I am continuing to teach myself basic bookbinding and for this trial I printed all the Branch Book plates in a line and made a concertina book. It would work really well this way if I had actually made the original plates follow on a little better.. but for a quick trial it was fine and it was the binding I was most interested in. That, at least, is getting better.
The Branch title is slightly inset which was a small new success. Small new successes sustain me over the many mistakes…slow learning. Outside my workroom window is a small magnolia tree whose furry buds are getting ready to open. Yesterday a couple of goldfinches settled there for a while. Small flocks can always be seen by the waterside where the teasels grow and they love the seeds of knapweed which I (rather reluctantly) have in the garden for the bees. I keep meaning to make a print of these pretty birds so, at last, a few sketches. A print might follow in a couple of years … 🙂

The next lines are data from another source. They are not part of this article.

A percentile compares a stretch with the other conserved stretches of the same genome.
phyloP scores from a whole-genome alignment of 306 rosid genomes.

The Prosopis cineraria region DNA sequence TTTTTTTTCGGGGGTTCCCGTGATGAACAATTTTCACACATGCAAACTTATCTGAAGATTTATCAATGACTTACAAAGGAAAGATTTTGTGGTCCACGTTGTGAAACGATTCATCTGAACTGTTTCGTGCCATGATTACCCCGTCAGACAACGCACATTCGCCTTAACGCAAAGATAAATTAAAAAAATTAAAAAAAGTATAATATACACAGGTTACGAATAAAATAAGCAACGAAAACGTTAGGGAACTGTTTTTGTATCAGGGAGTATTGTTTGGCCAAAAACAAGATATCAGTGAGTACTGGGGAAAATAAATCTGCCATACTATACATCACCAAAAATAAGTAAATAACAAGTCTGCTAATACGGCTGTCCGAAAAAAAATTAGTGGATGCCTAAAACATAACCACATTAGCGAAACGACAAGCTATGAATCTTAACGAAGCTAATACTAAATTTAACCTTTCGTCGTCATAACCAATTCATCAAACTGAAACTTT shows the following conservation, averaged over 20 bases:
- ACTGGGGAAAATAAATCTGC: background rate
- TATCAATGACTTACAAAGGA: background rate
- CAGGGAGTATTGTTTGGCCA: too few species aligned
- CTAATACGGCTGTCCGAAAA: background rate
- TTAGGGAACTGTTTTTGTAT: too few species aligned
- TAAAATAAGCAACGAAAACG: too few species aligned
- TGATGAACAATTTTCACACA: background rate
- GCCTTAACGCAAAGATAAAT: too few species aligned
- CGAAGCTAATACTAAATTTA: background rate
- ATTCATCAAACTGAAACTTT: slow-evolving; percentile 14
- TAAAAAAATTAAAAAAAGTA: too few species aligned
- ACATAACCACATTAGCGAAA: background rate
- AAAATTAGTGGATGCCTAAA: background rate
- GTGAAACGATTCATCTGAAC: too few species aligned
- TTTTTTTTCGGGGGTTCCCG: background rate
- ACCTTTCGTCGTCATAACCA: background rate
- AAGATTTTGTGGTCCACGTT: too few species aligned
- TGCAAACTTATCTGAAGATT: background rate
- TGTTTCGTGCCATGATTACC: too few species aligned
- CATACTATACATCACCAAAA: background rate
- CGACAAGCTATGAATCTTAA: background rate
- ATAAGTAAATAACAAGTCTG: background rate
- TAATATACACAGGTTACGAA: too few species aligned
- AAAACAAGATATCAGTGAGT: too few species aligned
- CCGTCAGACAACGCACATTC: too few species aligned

Goldfinch and Magnolia buds
In between learning more about printmaking, hatching plans and projects and ideas for next year I am getting back to some observed drawing. I have to say that autumn is not my favourite season.
The approaching restrictions and constrictions of dark and cold just don’t suit me and I hate these darkening nights.
But there are a few compensations, such as wonderful seed pods and fruits, beautiful curling dried leaves and the odd dislodged bird’s nest. Down by the reservoir I found this tiny little nest.
There is nothing much to it really, just a shallow, carefully woven, dish with a downy centre.
It’s made from grasses and sheep’s wool with a little moss here and there…and a tiny feather still attached.
I think it is the remains of a goldfinch nest. It seems an impossibly small and insubstantial family home and as goldfinches apparently build their nests towards the ends of branches it seems even more precarious.
Two small pen and ink sketches 4”x 2.5”
Goldfinch Nest Sketch: pencil and watercolour 10 x 5”
The goldfinches are delightful. We see them swoop from teasel to teasel in the late summer.